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October 12, 2001

Billfish DNA

New molecular technology promises to answer the most challenging and important question of billfish biology -- where do they come from?

New molecular technology promises to answer the most challenging and important question of billfish biology -- where do they come from?
We know very little about when or where billfish spawn, says Dr. John Graves of the Virginia Institute of Marine Science. One obstacle is the difficulty in identifying billfish species from roe and larvae. Scientists have collected samples of billfish larvae but have not always been able to tell them apart based on the way they look, Graves said.

Billfish change markedly as they grow. For example, in extensive investigations of pelagic larvae in the Pacific, researchers mis-identified black marlin larvae as sailfish.

The problem is compounded in areas where many different types of billfish congregate. In the Florida Straits and around Hawaii, for example, the larvae from all of the local billfish species can be found together. Major features like fins and body shapes don't help identify species at these stages, so scientists are looking for answers in the molecular markers found in DNA.

Molecular markers provide definitive identification of larvae as well as information on spawning season, Graves said. Combining this knowledge with age information learned from certain bones and movement data from prevailing currents, "we can determine where spawning occurred," Graves said. Identifying spawning times and areas leads to identifying essential fish habitat.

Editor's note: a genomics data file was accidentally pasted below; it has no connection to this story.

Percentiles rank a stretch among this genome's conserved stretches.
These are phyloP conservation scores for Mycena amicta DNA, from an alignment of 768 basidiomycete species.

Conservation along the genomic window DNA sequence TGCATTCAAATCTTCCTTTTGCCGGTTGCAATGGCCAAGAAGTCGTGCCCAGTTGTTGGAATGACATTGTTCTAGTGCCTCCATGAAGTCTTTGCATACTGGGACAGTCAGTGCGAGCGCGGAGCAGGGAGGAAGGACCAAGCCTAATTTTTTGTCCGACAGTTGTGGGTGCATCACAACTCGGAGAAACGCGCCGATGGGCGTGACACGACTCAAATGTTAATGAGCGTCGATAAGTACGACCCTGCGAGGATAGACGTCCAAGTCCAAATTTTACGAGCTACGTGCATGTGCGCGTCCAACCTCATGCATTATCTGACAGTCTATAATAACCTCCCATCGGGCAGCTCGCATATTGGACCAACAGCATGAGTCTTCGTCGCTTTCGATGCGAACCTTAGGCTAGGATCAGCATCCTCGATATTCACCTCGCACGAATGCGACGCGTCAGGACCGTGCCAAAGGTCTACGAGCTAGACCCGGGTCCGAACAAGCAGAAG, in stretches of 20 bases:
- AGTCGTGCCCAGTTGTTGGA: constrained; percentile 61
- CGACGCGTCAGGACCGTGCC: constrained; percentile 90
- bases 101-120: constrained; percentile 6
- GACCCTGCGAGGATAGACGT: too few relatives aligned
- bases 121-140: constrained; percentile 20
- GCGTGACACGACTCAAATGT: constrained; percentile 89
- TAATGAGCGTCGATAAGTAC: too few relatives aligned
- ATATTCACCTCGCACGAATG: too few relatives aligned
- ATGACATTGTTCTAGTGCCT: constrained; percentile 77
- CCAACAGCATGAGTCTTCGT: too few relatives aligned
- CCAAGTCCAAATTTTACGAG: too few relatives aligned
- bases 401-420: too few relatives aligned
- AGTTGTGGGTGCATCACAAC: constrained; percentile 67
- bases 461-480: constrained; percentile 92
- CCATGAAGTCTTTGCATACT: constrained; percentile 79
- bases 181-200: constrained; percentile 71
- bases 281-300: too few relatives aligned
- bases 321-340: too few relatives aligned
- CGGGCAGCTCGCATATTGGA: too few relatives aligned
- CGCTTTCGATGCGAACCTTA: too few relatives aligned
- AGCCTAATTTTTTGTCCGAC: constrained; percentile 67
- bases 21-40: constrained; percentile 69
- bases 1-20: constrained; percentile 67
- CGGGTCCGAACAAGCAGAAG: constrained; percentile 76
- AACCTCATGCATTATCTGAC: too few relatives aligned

Finding molecular markers to identify different billfish is still in its early stages, however. Several years ago Graves received a grant to find markers that differed between species. Jan McDowell, a doctoral student, took on the project and developed two markers that differentiate the different billfish species. These markers will provide a new tool to probe roe and larvae.

Once McDowell had the technique, she needed billfish specimens. VIMS turned to the University of Miami. "Stacy Luthy, a graduate student at the University of Miami, was trying to find physical characteristics to identify larval billfish. Working together they developed a method that allows them to make an identification with only the tissue from one eyeball of a 3-mm larva. As a result, the two have now identified hundreds of larvae," says Graves.
The next step is to use the molecular data to take another look at external features and develop a definitive guide to identifying baby billfish by the way they look. "This information will allow us to find out when and where billfish spawn -- information that is pretty essential for management," Graves said. "Without being able to identify the larvae, it was anyone's guess as to who was spawning when and where."